Hurricane Harvey inundated the Houston area with several feet of rain. Lawmakers are looking to rehabilitate the National Flood Insurance Program. (Tom Fox/Dallas Morning News/TNS)

Hurricane Harvey inundated the Houston area with several feet of rain. Lawmakers are looking to rehabilitate the National Flood Insurance Program. (Tom Fox/Dallas Morning News/TNS)

Homes with multiple flood claims at risk under proposed overhaul of federal program

WASHINGTON — As lawmakers look to rehabilitate the deep-in-debt National Flood Insurance Program, they’re turning their focus to one of its most complicated problems: multiple loss properties.

These are the homes and businesses that repeatedly flood, leading the owners to file multiple claims. And while they’re just 2 percent of the program’s 5 million policies, they account for roughly 30 percent of flood claims — about $17 billion — paid over the program’s history, according to the Federal Emergency Management Agency.

The program could receive a boost as the House approved a disaster relief bill that would forgive $16 billion of its debt, a decision that now heads to the Senate. But both the White House and Rep. Jeb Hensarling, chairman of the House Financial Services Committee, said changes are needed to bring the program closer to solvency.

Hensarling wants to step up buyout and mitigation efforts, while he and the White House both support measures that would make it easier to deny or drop coverage for some of the most flood-prone properties.

Most say addressing multiple loss properties is common sense, but that could be nerve-wracking for homeowners like Michael Bolton, whose northwest Houston home has repeatedly flooded over the past decade.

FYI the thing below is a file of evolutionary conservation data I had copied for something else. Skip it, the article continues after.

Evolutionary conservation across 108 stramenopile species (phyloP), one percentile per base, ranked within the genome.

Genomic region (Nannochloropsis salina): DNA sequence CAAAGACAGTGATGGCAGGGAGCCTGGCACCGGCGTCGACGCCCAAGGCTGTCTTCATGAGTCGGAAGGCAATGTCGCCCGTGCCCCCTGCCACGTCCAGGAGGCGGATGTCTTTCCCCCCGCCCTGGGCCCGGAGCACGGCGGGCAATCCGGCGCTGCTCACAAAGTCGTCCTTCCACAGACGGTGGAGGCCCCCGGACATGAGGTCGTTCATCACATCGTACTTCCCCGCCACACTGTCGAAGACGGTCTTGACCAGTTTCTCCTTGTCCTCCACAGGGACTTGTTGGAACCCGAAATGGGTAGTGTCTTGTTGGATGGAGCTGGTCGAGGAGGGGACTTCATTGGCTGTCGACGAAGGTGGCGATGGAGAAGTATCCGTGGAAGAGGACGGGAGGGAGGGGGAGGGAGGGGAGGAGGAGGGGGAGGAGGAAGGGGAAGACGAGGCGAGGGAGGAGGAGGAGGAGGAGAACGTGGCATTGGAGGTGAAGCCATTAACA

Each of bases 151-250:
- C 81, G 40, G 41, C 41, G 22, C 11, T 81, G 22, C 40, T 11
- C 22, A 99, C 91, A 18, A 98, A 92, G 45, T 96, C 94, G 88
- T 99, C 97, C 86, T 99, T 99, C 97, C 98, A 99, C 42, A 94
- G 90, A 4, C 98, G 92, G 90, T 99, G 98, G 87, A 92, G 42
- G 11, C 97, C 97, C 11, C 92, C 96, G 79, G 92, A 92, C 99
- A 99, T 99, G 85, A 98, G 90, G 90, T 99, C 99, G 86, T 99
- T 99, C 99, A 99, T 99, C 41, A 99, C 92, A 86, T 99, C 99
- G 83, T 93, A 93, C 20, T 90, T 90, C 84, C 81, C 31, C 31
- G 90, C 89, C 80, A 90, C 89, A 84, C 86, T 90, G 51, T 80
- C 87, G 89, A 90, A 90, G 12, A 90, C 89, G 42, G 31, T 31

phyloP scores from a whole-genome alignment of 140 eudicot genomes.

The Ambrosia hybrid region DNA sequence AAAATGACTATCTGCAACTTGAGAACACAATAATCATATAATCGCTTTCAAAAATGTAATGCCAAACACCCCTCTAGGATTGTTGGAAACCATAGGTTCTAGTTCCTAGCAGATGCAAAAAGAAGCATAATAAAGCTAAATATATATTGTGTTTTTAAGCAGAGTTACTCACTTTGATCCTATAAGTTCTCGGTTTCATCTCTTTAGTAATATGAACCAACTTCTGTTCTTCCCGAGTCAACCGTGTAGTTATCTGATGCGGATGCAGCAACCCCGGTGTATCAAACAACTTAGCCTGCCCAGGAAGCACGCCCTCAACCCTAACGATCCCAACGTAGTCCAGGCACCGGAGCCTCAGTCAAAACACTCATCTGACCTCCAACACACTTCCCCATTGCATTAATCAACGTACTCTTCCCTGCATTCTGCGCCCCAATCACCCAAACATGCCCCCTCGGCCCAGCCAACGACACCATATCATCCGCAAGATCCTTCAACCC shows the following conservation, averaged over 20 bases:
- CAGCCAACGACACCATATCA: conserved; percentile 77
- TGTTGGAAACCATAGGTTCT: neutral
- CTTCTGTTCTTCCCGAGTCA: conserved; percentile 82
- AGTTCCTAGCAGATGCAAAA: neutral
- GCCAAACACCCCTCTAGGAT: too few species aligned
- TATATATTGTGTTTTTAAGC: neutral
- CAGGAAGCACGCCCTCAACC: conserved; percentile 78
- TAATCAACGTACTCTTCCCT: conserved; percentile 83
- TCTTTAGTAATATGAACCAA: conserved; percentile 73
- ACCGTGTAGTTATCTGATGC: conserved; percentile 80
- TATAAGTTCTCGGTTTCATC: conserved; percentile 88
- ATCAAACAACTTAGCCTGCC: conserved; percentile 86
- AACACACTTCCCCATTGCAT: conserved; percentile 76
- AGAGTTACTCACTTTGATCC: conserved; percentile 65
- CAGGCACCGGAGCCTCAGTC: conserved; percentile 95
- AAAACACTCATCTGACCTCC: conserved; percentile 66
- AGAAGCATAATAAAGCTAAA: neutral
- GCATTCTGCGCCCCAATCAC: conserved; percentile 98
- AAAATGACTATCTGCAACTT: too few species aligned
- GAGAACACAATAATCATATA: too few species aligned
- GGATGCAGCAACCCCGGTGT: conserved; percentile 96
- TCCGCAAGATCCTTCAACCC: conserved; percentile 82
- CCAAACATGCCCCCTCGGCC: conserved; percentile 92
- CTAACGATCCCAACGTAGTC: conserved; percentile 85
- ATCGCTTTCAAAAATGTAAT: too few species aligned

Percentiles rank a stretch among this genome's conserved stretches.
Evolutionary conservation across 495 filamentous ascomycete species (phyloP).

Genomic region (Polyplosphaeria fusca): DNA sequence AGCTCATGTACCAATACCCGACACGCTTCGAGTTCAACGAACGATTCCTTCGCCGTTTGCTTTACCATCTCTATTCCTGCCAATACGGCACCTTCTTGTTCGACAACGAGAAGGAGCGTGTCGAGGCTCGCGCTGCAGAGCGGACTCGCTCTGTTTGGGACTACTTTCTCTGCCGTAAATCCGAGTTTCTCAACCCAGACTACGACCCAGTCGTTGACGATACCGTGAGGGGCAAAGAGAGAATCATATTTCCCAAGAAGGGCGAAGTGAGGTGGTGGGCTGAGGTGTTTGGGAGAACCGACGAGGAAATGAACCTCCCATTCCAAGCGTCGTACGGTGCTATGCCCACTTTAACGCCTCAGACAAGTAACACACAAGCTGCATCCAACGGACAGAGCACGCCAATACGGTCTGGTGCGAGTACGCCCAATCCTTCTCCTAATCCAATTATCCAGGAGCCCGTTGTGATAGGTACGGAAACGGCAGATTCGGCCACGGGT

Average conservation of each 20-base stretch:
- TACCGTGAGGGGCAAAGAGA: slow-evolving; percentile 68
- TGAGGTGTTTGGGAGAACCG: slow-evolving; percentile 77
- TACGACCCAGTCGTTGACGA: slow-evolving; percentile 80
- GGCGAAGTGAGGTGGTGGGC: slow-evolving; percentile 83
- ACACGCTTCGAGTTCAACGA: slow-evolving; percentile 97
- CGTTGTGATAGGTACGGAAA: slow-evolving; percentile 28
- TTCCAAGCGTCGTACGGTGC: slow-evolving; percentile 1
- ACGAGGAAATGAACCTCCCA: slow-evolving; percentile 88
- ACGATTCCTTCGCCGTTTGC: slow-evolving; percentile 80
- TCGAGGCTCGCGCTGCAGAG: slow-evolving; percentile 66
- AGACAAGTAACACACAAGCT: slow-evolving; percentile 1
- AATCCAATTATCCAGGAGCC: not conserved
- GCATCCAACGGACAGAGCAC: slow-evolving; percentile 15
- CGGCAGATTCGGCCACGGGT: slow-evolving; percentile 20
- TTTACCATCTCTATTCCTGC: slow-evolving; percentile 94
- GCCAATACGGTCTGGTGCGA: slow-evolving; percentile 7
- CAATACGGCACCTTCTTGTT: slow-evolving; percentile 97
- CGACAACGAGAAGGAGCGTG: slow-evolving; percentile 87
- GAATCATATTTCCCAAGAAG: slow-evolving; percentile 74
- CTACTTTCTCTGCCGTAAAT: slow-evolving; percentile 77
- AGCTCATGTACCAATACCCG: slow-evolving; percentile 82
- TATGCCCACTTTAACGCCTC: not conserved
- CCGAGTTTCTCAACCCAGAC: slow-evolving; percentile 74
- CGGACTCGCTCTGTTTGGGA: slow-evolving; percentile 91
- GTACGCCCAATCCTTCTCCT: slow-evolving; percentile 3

Bolton lived there for 17 years before it first took on significant water during Hurricane Ike in 2008. He had flood insurance, though he wasn’t required to carry it, unlike those who have federally backed mortgages and live in high-risk flood zones.

His house has flooded three more times since Ike, with payouts from the federal program totaling more than $205,000 — not including Hurricane Harvey damage. According to his most recent appraisal, his property is worth $206,000, down from $230,000, he said.

Now, as he watches neighbors cut their losses and move after Harvey caused the latest round of flooding, Bolton is considering his options.

“If I had no equity, I’d walk away,” he said. “I’m too old for this.”

One of the measures Hensarling’s committee passed this year, as part of an upcoming five-year reauthorization of the program, would phase out existing discounts for some multiple loss properties. It would also increase the federal assistance for mitigation and buyouts, something a committee spokesman said could help people like Bolton.

A proposal by Rep. Sean Duffy would also create a category of “extreme repetitive loss” for structures that have at least two separate flooding claims and payouts exceeding 150 percent of the maximum coverage value.
The legislation would give the program authority to deny continued coverage to those policyholders, if they refuse a mitigation offer.

The White House wants to go even further, allowing the flood program to drop coverage for extreme repetitive loss properties if “it is not in the best interest of the program’s financial solvency to renew coverage or make an offer of mitigation,” Office of Management and Budget Director Mick Mulvaney wrote to congressional leaders this month.

The flood program’s debt ballooned after Hurricanes Katrina and Sandy, and it reached its $30.4 billion borrowing limit soon after Harvey and Irma.
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